Firstly I'd be interested to see that spreadsheet not least because "that's quite unusual" and secondly is that 2.5 ~3.5 a Mitral valve because that's the usual starting guideline for a Mitral not an Aortic.

I have not changed my eating habits, but change dosage of meds to compensate for out of range readings. This hogwash about changing your diet to manage INR could cause nutrition deficits eventually and is bad advice.

If you mean avoiding eating greens and Vitamin K its been debunked and questioned in a number of papers, this is perhaps the best:

https://www.ncbi.nlm.nih.gov/labs/pmc/articles/PMC4998867/
..., drink cranberry juice
I can say that cranberry juice has perhaps caused INR variations in members here, but we can't be sure. I'll say that's in the YMMV category. Grapefruit juice in sufficient volumes should be avoided

a good starter on why here
https://en.wikipedia.org/wiki/Furanocoumarin#Medication_interactions
It’s sad that medical schools don’t teach doctors more about nutrition and exercise.
There is really only so much most people can grasp, and as a GP there is a lot (not all of it medical, much of it regulatory) to learn.

Also sad that dieticians have such a narrow knowledge of training,
I usually rate dieticians as the dumb blondes of the allied health area.

Nice chatting
 
Although I haven't received any direction from my cardiologist to make any changes to my dosage or to my target INR, and there's probably no evidence that my INR had ANYTHING to do with my TIA, I'm thinking about raising my target to 3.5, with a variance of .5. I've had my INR above 4 a few times with absolutely no issues. I don't think there will be ANY negatives related to this slight target increase - and if there IS any link between my normal INR (it was 3.2 when I had the TIA) and this weird event, the slight increase may be of some value.
 
Again, I don't know that raising my INR slightly - closer to 4 would make any difference in risk of TIAs. There's no reason why, with an INR of 3.2, I would have a TIA. Maybe it's just something that my genes let happen (my father died at 92 of a stroke (there may have been other factors, and HIS father died at around age 50, also of a stroke). Maybe it can't really be completely avoided in my case, because there are other forces at work here.

I don't think a slightly higher INR would be that bad a thing - low to mid 3s shouldn't be that bad - but may not do ANYTHING to help me avoid another TIA.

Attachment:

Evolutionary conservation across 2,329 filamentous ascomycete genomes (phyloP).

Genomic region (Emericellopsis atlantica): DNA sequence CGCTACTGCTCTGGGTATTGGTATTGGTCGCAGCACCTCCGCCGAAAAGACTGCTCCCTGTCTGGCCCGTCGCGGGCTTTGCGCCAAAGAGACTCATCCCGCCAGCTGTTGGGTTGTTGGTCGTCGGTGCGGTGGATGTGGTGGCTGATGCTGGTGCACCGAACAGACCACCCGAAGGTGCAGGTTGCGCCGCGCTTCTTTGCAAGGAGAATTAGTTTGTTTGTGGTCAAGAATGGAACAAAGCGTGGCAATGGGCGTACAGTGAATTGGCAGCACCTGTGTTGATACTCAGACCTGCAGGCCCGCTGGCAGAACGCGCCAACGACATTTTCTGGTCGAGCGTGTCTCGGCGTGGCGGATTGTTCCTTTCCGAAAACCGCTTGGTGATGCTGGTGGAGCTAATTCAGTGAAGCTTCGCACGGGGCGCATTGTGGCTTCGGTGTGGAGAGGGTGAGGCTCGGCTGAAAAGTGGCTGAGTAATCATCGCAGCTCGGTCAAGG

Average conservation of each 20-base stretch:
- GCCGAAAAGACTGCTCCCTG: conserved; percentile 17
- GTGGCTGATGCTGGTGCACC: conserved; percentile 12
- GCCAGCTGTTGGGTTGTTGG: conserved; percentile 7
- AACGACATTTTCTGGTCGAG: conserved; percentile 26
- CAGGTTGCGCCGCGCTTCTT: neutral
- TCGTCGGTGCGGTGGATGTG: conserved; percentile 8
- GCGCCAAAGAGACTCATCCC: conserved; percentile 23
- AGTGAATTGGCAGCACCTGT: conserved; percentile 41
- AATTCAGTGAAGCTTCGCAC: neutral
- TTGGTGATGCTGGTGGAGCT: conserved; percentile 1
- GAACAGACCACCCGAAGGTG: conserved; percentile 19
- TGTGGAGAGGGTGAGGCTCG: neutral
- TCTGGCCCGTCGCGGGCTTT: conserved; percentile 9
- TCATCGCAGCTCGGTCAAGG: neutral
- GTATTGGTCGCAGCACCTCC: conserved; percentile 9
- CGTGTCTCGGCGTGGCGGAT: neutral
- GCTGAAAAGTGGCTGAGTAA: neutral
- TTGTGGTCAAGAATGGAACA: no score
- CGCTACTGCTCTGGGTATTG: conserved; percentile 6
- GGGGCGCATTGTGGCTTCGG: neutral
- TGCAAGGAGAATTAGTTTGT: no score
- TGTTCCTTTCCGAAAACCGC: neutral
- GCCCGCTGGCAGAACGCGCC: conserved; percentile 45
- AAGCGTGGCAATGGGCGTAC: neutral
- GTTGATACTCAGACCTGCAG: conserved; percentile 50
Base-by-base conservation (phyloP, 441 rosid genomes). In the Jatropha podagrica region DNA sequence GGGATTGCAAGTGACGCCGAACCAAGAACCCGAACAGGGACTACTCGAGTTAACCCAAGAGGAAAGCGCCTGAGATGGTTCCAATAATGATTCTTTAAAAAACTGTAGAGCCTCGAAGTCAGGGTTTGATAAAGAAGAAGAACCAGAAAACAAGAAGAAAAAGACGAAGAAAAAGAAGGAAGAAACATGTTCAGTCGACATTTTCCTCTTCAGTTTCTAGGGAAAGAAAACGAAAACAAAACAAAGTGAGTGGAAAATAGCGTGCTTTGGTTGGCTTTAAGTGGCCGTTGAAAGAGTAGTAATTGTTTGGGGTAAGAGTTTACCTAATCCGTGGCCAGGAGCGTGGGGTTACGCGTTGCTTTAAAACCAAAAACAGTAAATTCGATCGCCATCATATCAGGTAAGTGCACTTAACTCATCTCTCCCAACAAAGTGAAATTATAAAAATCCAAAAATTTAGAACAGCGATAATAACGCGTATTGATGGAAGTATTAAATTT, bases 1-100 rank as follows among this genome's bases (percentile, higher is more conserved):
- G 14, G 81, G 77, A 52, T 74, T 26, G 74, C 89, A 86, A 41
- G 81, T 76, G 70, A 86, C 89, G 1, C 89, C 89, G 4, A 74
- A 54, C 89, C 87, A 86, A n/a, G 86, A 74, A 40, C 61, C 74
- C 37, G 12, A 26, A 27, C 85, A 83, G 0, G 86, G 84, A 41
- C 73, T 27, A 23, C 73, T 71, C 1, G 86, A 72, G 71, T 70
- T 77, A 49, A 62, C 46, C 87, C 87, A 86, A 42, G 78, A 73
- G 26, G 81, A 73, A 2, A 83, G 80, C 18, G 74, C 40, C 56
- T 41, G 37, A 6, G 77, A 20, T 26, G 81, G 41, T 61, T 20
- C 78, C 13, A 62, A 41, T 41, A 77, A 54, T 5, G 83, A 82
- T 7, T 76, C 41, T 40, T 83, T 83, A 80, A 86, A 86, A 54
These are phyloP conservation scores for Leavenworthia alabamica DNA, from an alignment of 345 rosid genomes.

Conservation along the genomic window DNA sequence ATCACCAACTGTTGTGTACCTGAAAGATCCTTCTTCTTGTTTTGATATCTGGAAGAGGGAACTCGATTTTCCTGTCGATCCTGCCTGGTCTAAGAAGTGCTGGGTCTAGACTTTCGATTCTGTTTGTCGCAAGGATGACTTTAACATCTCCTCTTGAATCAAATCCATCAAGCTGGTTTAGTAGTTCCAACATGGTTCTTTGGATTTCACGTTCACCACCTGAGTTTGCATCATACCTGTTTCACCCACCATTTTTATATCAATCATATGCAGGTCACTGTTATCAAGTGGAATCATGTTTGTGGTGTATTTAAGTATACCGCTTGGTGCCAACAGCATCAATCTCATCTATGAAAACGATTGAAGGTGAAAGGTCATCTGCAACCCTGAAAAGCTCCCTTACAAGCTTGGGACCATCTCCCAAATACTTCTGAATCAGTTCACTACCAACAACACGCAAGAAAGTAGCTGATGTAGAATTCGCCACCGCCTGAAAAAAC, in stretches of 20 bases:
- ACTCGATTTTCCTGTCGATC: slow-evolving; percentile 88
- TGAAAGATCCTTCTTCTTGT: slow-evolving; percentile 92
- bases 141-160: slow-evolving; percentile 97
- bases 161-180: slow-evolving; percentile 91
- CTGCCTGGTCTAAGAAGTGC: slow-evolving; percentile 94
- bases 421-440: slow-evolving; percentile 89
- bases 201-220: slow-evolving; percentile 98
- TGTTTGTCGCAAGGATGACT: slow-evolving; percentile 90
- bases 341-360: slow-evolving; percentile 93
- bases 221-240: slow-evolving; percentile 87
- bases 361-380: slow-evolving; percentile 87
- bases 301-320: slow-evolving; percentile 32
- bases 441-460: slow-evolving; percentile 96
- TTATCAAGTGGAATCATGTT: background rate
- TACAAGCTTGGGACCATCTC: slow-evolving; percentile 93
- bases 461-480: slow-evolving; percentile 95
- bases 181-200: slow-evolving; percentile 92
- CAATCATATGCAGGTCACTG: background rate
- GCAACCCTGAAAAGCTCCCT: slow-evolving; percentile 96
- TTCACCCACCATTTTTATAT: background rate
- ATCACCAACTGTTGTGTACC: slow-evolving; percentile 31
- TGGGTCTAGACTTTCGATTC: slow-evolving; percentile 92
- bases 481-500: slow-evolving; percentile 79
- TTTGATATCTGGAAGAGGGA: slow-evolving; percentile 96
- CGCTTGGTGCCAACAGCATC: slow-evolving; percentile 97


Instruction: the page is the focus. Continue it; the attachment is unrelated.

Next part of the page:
I blamed my first TIA, a dozen or so years ago, on a bad meter (it showed an INR of 2.6 -- the hospital said 1.7, but there were no errors in my Coaguchek XS.
 
Your assumption is that you had an embolism associated with your mechanical valve. Given your story this is most likely. But you may have just occluded a vessel by clotting or from some other mechanism. Other options beside increasing what already is an adequate INR would be adding a platelet agent like low dose ASA. The major downside is longer bleeding times .
 
Your assumption is that you had an embolism associated with your mechanical valve. Given your story this is most likely. But you may have just occluded a vessel by clotting or from some other mechanism. Other options beside increasing what already is an adequate INR would be adding a platelet agent like low dose ASA. The major downside is longer bleeding times .
I've been taking low dose ASA at bedtime for years.

I have no idea WHY I had this ischemic event. Blood pressure was good, INR was in range (and I won't change my range after all), and I doubt that the high levels of stress that I'm currently living under had ANYTHING to do with this.

I still don't have a neurologist - the one who okayed my release didn't see me after the MRI results were reported - my cardiologist gave me the results, and this was all he needed to know.

I may have to get a neurologist after this event. I'm trying to function as normally as I can - taking small steps to see that I can take larger steps. I don't know if there's a limit to how much I can lift, but I'll keep it under 1000 pounds (maybe 20) in case this has anything to do with risk.

I'll get re-evaluated by my physical therapist at the Balance therapy place where I've been going, on Monday.

btw - this same medical ignoramus tried to set me up with a home health assistant -- even though Occupational Therapy and Physical Therapy cleared me for discharge. This seems to be a) protocol for all stroke patients, or b) CYA medicine, or c) inability to read a chart, or d) any or all of the above.